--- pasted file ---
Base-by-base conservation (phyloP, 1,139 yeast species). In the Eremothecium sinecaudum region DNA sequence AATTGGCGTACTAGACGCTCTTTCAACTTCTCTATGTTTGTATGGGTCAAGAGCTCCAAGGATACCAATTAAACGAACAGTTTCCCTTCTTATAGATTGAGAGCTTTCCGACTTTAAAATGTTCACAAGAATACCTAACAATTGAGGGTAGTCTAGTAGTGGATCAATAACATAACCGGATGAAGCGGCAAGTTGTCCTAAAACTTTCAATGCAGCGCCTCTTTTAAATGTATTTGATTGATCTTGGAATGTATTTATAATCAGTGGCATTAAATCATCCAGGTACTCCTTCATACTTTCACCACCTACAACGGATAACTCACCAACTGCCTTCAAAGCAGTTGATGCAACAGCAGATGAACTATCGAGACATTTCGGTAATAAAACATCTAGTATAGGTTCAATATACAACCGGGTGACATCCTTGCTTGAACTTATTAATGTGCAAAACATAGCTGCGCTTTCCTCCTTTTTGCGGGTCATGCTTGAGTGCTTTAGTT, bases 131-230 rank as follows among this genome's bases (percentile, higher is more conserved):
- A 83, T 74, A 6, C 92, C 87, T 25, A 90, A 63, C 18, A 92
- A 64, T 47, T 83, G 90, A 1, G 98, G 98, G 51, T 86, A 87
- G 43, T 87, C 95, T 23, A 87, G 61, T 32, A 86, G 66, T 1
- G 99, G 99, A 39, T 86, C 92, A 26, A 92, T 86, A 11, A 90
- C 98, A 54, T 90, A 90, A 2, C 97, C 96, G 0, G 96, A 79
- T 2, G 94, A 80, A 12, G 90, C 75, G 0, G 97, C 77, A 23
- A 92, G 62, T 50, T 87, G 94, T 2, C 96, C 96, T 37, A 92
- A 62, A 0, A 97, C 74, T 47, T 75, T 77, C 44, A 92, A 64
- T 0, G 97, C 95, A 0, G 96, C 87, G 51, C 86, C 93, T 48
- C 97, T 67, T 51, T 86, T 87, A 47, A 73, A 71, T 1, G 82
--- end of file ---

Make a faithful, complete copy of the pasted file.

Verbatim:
Base-by-base conservation (phyloP, 1,139 yeast species). In the Eremothecium sinecaudum region DNA sequence AATTGGCGTACTAGACGCTCTTTCAACTTCTCTATGTTTGTATGGGTCAAGAGCTCCAAGGATACCAATTAAACGAACAGTTTCCCTTCTTATAGATTGAGAGCTTTCCGACTTTAAAATGTTCACAAGAATACCTAACAATTGAGGGTAGTCTAGTAGTGGATCAATAACATAACCGGATGAAGCGGCAAGTTGTCCTAAAACTTTCAATGCAGCGCCTCTTTTAAATGTATTTGATTGATCTTGGAATGTATTTATAATCAGTGGCATTAAATCATCCAGGTACTCCTTCATACTTTCACCACCTACAACGGATAACTCACCAACTGCCTTCAAAGCAGTTGATGCAACAGCAGATGAACTATCGAGACATTTCGGTAATAAAACATCTAGTATAGGTTCAATATACAACCGGGTGACATCCTTGCTTGAACTTATTAATGTGCAAAACATAGCTGCGCTTTCCTCCTTTTTGCGGGTCATGCTTGAGTGCTTTAGTT, bases 131-230 rank as follows among this genome's bases (percentile, higher is more conserved):
- A 83, T 74, A 6, C 92, C 87, T 25, A 90, A 63, C 18, A 92
- A 64, T 47, T 83, G 90, A 1, G 98, G 98, G 51, T 86, A 87
- G 43, T 87, C 95, T 23, A 87, G 61, T 32, A 86, G 66, T 1
- G 99, G 99, A 39, T 86, C 92, A 26, A 92, T 86, A 11, A 90
- C 98, A 54, T 90, A 90, A 2, C 97, C 96, G 0, G 96, A 79
- T 2, G 94, A 80, A 12, G 90, C 75, G 0, G 97, C 77, A 23
- A 92, G 62, T 50, T 87, G 94, T 2, C 96, C 96, T 37, A 92
- A 62, A 0, A 97, C 74, T 47, T 75, T 77, C 44, A 92, A 64
- T 0, G 97, C 95, A 0, G 96, C 87, G 51, C 86, C 93, T 48
- C 97, T 67, T 51, T 86, T 87, A 47, A 73, A 71, T 1, G 82